An Extensive Guide to Chapter 7 Bankruptcy
Bankruptcy is often the last resort for people in dire financial straits. The law allows you to file for relief from your creditors, either through a restructuring of the debt you owe or by erasing the debt entirely. There are several versions of personal bankruptcy, including Chapter 13, which gives debtors with income the opportunity to repay their creditors over the course of three to five years while under bankruptcy court’s protection. Most people, however, choose to file for Chapter 7 bankruptcy to have unsecured debt, such as credit cards and installment loan payments, discharged.
Chapter 7 bankruptcy can be a fresh financial start to people burdened by monthly payments that cut into their living expenses. There’s a heavy price to pay for this because bankruptcy negatively affects your creditworthiness for years and can disrupt your future financial plans, including buying a car and taking out a mortgage. Here are some things you need to know before seeking the services of Chapter 7 bankruptcy lawyers in Charleston, IL.
A bankruptcy filing can be one of the most difficult decisions you’ll make. You aren’t required to have an attorney to file for Chapter 7, but you would be better off with the services of a bankruptcy lawyer to get you through the legal process.
Your first step in the Chapter 7 process is to complete a mandatory credit counseling course conducted by an agency approved by the jurisdiction of your bankruptcy filing. You can go online to find a credit counseling agency, which will charge you a fee for its services. The credit counseling agency reviews your income and expenses against what you owe your creditors and helps you determine whether you should follow through with a Chapter 7 filing or create a repayment plan. In most cases, the credit counseling agency will reach the same conclusion that you did, that your debt exceeds your ability to pay, and that you have no other option for dealing with the debt other than Chapter 7 bankruptcy.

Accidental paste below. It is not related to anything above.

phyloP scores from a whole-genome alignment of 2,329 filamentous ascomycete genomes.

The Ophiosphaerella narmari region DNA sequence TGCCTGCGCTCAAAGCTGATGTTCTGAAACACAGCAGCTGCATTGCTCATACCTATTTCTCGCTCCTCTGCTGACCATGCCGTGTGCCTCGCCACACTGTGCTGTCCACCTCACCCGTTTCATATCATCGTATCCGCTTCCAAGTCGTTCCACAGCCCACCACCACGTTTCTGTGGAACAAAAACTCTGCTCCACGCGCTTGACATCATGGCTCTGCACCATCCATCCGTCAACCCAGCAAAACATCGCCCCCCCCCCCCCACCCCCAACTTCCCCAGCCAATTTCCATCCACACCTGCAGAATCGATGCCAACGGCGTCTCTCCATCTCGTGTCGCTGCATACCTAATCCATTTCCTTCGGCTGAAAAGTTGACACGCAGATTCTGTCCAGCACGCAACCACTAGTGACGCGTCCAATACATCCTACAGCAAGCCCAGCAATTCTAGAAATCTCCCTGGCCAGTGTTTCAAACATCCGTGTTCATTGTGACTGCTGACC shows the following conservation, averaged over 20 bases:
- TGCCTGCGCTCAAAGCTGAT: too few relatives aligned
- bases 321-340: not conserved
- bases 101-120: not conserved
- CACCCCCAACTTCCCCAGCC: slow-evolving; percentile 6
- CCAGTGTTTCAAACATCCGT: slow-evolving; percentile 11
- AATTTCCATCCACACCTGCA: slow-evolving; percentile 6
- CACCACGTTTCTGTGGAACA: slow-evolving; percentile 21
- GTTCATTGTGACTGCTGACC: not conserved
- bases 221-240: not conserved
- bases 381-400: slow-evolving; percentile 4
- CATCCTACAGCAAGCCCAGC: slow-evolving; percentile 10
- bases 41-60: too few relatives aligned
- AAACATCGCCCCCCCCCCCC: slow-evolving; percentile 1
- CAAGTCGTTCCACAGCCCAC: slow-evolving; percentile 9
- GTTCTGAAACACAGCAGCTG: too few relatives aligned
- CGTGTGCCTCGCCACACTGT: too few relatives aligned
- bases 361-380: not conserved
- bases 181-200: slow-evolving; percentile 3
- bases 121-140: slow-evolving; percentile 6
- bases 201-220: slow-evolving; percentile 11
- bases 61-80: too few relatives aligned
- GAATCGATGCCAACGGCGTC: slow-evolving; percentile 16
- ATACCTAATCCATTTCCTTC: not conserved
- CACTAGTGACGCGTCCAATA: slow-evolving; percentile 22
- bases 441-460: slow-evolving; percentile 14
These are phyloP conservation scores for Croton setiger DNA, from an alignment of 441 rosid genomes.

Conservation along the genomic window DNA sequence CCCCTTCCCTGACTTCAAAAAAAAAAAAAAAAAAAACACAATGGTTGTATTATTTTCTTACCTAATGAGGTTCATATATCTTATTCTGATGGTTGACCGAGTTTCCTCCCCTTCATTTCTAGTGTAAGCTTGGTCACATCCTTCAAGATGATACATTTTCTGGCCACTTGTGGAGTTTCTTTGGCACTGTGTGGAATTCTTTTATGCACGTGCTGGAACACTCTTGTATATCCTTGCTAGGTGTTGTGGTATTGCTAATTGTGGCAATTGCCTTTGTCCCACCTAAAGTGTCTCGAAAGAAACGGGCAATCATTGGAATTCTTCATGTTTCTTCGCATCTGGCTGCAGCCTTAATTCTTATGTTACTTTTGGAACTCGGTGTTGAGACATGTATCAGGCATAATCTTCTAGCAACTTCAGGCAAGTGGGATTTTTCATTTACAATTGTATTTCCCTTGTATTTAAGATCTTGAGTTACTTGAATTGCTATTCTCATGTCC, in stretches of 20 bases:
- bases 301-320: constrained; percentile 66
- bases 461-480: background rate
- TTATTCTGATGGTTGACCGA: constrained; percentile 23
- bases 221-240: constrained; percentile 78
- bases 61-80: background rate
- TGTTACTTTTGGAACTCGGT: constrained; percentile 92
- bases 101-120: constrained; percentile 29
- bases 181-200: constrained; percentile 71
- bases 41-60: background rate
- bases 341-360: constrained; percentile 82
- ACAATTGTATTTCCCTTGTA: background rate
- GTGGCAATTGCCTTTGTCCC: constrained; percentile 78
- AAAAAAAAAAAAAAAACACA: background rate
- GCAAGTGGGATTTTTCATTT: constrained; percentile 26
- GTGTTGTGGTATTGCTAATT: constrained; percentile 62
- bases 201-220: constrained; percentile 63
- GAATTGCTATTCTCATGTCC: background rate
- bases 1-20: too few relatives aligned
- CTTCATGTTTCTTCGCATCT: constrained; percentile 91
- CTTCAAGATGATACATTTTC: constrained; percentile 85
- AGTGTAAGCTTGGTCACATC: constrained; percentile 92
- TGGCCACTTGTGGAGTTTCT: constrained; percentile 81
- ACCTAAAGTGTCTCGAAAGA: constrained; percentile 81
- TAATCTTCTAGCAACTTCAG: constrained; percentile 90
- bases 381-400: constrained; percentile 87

Stopping the Clock
You’ll have 180 days after completing your credit counseling course to file your official bankruptcy forms. You’ll also have to submit a copy of your most recent tax return and any other requested documents.
Once you officially file for Chapter 7, the clock stops on the collection of your debts. Wage garnishments, foreclosure, eviction, and other punitive actions are put temporarily on hold. The court takes legal possession of your property and assigns a trustee to your case to oversee your bankruptcy. One of the trustee’s tasks is to arrange a meeting between you and your creditors.
The creditors’ meeting, known as a 341 hearing, is usually the only personal appearance you’ll have to make. Expect to meet with the bankruptcy trustee and your creditors, if they show up. You’ll be required to show proof of your identity, answer questions under oath about your Chapter 7 bankruptcy petition, and verify the accuracy of the paperwork you’ve filed.
After the Discharge
Not all liabilities can be forgiven, such as court-ordered child support, secured debt, alimony, and student loan debt. Creditors could object to your petition to discharge your listed debt but seldom do. A discharge may be granted as early as 60 days after the creditors’ meeting. You would be no longer be legally required to pay them.
There are consequences to Chapter 7 relief. The most common is damage to your credit. A bankruptcy can stay on your credit report for 7 to 10 years, and lenders can deny you credit or offer higher interest rates and less favorable terms if they do extend it to you. It’s the price you’d have to pay for a fresh start to rebuild your finances.
Get Legal Advice
When it’s time for you to seek the legal services of a family law specialist in Charleston, IL, that has experience in personal bankruptcy cases, call the Law Offices of Winter-Black & Baker at 217-235-3400 right away for a consultation.